Source | LinkedIn : By Roberta Chinsky Matuson
What would your waistline look like if every time you ordered a meal you added dessert? If you were like most people, it wouldn’t be long before you needed to purchase larger clothes. Eventually you might reach the point where you realized the answer to your tight fitting jeans was in front of you all along.
Like waistlines all across America, employee turnover is expanding at an alarming rate. Yet companies are still following the same regimen, hoping to control their expanding costs. Is your company’s recruitment budget bulging because your turnover costs are out of control? How much are you wasting on satisfying your short-term needs? If you knew you could shave hundreds of thousands of dollars off your recruitment and hiring costs, would you be willing to try a new approach?
The cost of turnover
The time has come to take a closer look at what’s causing the expansion of your recruiting budget. While companies know replacing an employee costs considerable time, energy and lost productivity, few can put a dollar figure on the actual cost. Lack of hard data means investments in retention and recruitment programs get placed on the back burner.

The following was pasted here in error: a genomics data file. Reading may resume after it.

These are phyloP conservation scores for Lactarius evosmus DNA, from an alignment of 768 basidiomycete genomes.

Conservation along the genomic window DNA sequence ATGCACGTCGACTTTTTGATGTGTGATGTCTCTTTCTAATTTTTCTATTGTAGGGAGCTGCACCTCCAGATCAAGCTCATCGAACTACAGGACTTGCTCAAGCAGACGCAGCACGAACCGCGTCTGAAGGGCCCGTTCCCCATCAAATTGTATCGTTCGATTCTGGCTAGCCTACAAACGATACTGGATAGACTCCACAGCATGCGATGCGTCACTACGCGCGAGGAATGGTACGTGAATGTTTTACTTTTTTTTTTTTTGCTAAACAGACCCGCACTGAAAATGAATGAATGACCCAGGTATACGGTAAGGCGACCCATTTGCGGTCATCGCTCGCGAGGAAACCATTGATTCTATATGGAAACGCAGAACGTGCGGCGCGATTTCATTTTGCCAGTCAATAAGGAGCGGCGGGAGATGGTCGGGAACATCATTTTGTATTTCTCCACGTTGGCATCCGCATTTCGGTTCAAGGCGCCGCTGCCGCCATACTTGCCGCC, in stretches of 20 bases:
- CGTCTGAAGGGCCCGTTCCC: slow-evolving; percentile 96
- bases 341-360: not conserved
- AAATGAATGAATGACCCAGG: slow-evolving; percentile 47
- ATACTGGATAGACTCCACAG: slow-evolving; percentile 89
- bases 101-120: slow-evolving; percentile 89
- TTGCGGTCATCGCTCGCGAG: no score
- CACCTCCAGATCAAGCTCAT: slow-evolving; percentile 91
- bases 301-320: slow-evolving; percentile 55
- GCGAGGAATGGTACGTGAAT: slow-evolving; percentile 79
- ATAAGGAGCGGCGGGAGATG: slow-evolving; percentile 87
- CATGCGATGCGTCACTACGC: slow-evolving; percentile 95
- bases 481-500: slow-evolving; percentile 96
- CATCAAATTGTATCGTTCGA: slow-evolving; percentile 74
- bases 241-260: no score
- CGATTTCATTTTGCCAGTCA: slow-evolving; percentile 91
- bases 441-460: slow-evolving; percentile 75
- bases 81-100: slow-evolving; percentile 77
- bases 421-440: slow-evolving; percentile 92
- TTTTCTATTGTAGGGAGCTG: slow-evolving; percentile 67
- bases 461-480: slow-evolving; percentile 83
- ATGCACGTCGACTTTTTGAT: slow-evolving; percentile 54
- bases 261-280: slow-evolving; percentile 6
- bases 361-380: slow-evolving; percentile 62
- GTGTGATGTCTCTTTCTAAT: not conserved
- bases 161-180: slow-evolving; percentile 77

Cost of turnover estimates for a single position range from 30 percent of the yearly salary for hourly employees (Cornell University) to 150 percent, as estimated by the Saratoga Institute. The McQuaig Institute puts this into terms that most of us can relate to. A fast food restaurant must sell 7,613 children’s combo meals at $2.50 each to recoup the cost of losing just one crewmember. To recoup the cost of losing just one sales clerk, a clothing store must sell almost 3,000 pairs of khakis at $35. How many of your products or services must you sell to make up for one employee?
These examples represent the cost of turnover, which encompasses replacement costs, training costs, separation costs and lost productivity. You may be thinking that positions in your company are considerably more sophisticated than those found in fast food restaurants or retail organizations and that it’s impossible to come up with a number. But even an approximate number is better than no number at all.